Dubious Dtella (species: Gehyra dubia) in Lizard Island area: all known taxa (Lizard Island Field Guide)
Gehyra dubia
Dubious Dtella


©Anne Hoggett: Pale colour pattern of Gehyra dubia¬†as normally seen around houses at night.

©Joseph Le Nguyen: Gehyra dubia photographed at the base of a tree on the edge of the beach adjacent to the Lizard Island Research Station. 15 June, 2012.

©Anne Hoggett: Gehyra dubia at Lizard Island
Kingdom Animalia
Phylum Chordata
Class Reptilia
Order Squamata
Family Gekkonidae
Genus Gehyra
Species Gehyra dubia
Status unspecified

Colours

              

Distinguishing features

As with other Gehyra species, G. dubia has a large, semi-circular pad at the distal end of each digit. Except for the inner-most digit on each foot, each bears a claw that arises from the dorsal (top) surface of the pad. The color and pattern is variable, ranging from brown (especially in individuals in the trees) to pale, creamy grey (especially those in and around human habitations). All individuals have an irregular series of white spots along the dorsal surface of the body, each with a faint, dark area anteriorly. Some individuals have dark brown reticulations and spots.

Size

  • Up to 6.5 cm (Length of specimen) - applies to ; up to 65 mm snout-to-vent length (SVL).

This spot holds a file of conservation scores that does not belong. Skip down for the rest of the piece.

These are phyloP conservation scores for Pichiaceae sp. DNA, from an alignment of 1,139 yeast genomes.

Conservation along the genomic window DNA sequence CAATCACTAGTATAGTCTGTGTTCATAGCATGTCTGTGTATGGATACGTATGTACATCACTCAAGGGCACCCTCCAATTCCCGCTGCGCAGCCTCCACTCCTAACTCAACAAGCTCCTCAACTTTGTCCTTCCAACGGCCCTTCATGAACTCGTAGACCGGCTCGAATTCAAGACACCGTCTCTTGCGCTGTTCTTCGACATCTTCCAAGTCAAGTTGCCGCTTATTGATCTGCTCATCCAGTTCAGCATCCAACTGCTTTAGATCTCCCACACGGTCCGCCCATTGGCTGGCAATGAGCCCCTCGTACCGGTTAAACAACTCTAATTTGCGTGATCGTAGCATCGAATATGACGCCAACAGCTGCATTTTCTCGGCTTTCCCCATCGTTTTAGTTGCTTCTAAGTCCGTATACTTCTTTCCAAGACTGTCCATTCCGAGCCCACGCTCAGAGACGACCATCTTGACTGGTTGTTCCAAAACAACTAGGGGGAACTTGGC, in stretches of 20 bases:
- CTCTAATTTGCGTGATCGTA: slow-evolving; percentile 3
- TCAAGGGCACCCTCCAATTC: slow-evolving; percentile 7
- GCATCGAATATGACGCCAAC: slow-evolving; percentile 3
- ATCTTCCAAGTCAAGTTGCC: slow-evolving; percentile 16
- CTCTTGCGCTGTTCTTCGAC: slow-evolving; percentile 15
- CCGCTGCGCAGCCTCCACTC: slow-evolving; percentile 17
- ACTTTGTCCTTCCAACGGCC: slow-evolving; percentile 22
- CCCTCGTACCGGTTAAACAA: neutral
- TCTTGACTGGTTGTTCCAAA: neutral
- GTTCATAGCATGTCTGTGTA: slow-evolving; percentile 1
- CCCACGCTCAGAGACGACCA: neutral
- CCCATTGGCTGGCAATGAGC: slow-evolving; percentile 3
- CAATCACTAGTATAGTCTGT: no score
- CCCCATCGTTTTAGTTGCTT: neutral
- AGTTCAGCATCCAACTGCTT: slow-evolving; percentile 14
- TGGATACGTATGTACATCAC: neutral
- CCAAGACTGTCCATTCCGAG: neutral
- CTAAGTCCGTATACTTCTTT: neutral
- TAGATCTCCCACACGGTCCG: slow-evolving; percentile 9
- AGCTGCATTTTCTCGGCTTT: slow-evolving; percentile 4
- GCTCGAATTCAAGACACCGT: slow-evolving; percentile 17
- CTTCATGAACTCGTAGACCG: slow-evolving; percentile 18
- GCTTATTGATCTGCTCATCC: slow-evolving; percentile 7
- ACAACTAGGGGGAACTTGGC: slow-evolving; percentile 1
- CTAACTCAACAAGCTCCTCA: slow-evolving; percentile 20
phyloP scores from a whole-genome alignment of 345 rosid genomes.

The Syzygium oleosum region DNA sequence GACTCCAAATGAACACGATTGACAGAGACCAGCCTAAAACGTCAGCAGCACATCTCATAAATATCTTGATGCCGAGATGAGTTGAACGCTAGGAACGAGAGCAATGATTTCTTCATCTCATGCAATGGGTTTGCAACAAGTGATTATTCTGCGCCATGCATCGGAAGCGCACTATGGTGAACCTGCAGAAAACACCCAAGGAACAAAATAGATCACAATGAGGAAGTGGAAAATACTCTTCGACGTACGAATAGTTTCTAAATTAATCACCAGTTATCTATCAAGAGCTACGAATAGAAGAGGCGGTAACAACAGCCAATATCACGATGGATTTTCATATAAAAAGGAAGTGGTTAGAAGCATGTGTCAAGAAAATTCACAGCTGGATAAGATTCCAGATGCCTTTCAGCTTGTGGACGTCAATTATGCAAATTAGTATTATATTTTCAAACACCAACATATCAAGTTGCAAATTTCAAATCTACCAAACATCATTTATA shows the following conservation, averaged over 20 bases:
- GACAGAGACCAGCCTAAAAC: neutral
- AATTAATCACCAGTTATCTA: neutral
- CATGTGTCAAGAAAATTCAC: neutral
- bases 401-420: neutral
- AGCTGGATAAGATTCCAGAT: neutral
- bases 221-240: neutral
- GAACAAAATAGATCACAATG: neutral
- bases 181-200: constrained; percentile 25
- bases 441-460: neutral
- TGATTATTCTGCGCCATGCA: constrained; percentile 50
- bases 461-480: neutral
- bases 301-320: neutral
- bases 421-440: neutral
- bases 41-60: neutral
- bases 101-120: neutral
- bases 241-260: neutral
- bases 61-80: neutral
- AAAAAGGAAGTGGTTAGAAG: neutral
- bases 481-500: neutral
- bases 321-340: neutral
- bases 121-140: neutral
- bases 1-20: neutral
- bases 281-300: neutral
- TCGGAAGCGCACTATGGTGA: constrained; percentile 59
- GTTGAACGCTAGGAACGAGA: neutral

Synonyms

Similar taxa

Interesting facts

  • Color and pattern vary among individuals, and noticably by habitat. Those on the porches of building at the research station tend to be quite pale, with little or no dark reticulations. Those on the trees are darker, and show stronger reticulations.

Distribution


©Atlas of Living Australia: Australian distribution

Distribution and habitat preferences

Closely associated with human habitation and other buildings.

Also found in the trees along the beach front. It was also reported from the granite ridges on the island by Limpus (1982; as G. australis).

Local abundance

  • Lizard Island, Queensland, Australia: This species is abundant and common on Lizard Island. It was among the eight most commonly sighted lizards reported by Limpus (1982; as Gehyra australis).

Behaviour

Active, nocturnal forager. Often found near lights on the porches and surrounding areas of the buildings at the Research Station. Also can be seen foraging on the trunks and lower branches of the trees along the beach front (Limpus, 1982). Among other places, shelters under loose bark on trees during the day.

Web resources

References

  • Limpus, C.H. (1982). The reptiles of Lizard Island, Herpetofauna, 13(2): 1-6. LIRS catalog number 73.
  • Wilson, S. and G. Swan (2010). A Complete Guide to Reptiles of Australia: 3rd Edition 558 pp. New Holland Publishers, Australia.